20181120_History_CHM_Meat_Mercy_Morality_Animals_Humanitarianism_Colonial_India

Location

Room 4.36 RRST
Room 4.36, Run Run Shaw Tower, Centennial Campus, HKU

Date

Nov 20 2018

Time

3:30 pm

Labels

Department of History

Department of History

Meat, Mercy, Morality: Animals and Humanitarianism in Colonial India

 

Speaker: Dr. Samiparna Samanta
(Associate Professor of History, Jindal Global Law School, O. P Jindal Global University)

 

Abstract:
This talk examines the relationship between animals, diet, and disease in late nineteenth and early twentieth century India to analyze its impact on the history of Calcutta’s urban spaces. More specifically, it explores how slaughterhouse emerged as a major site of tension among British public health officers, humane societies, and the bhadralok (Bengali middle class) as they came to be enmeshed in an interlocking relationship and debated the regulation of Calcutta’s urban space. In the twentieth century, with the emergence of new notions of social hygiene, contests over appropriate measures for controlling animals became part of wider debates surrounding environmental ethics, vegetarianism, and a politics of race/class that reconfigured boundaries between the colonized and colonizer, “humans” and “nonhuman animals.” At a theoretical level, through this story of animal-human interface, I illustrate how the Bengali bhadralok in their understanding of diet and germs, often mediated the language of modern ‘science’ and imagined it in their own cultural contexts. More importantly, I demonstrate how humans and animals often mimicked the boundaries between the colonized and the colonizer.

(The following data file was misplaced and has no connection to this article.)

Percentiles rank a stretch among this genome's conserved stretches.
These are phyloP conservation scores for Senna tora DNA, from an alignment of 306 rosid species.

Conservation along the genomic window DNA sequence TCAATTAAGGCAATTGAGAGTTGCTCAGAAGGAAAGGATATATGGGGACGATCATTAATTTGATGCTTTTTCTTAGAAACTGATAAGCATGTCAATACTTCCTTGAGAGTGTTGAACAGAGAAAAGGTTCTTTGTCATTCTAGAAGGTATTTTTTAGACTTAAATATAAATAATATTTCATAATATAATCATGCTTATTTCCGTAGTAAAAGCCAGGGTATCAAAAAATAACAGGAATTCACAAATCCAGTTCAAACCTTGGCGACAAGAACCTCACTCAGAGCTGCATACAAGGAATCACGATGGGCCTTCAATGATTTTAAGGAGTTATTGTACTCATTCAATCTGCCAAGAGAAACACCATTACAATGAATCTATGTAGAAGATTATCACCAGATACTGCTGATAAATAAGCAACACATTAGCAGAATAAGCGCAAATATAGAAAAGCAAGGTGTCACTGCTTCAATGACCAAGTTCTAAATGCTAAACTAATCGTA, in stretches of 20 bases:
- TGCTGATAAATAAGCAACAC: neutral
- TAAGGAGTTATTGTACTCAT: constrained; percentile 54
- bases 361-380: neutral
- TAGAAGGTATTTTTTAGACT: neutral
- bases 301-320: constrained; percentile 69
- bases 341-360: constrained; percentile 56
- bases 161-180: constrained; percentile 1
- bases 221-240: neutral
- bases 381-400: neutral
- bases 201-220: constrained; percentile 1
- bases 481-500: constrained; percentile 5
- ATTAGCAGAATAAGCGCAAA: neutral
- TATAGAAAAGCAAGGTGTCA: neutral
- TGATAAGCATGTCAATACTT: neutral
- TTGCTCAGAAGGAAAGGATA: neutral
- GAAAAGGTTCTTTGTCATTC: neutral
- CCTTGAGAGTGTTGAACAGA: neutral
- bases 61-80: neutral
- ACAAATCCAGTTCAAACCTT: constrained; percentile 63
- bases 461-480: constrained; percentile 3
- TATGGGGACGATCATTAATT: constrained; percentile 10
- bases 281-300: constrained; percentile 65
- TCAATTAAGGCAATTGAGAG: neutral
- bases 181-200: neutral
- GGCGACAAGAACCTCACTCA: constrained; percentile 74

Bio:
Samiparna Samanta is an Associate Professor at Jindal Global Law School, O. P Jindal Global University (JGU), India. Her research focuses on nineteenth and twentieth century South Asia, predominantly in areas of history of science and medicine, environmental history; colonialism; human-animal relations. She received her Ph.D. from Florida State University (FSU) in summer 2012, and an MA in History of Science and Medicine from FSU in 2008. Her current book project uses the lens of human-animal relationships to understand the nature of British imperialism in India.

This event is a Science, Technology and Medicine Seminar organised by the Centre for the Humanities and Medicine and cosponsored by the Department of History.

All are welcome. No registration is required.

Date/Time: Tuesday, 20/11/2018 3:30pm
Venue: Room 4.36, 4/F Run Run Shaw Tower, Centennial Campus
Language: English

For further information, please visit: http://www.chm.hku.hk/Animals_and_Humanitarianism_in_Colonial_India.html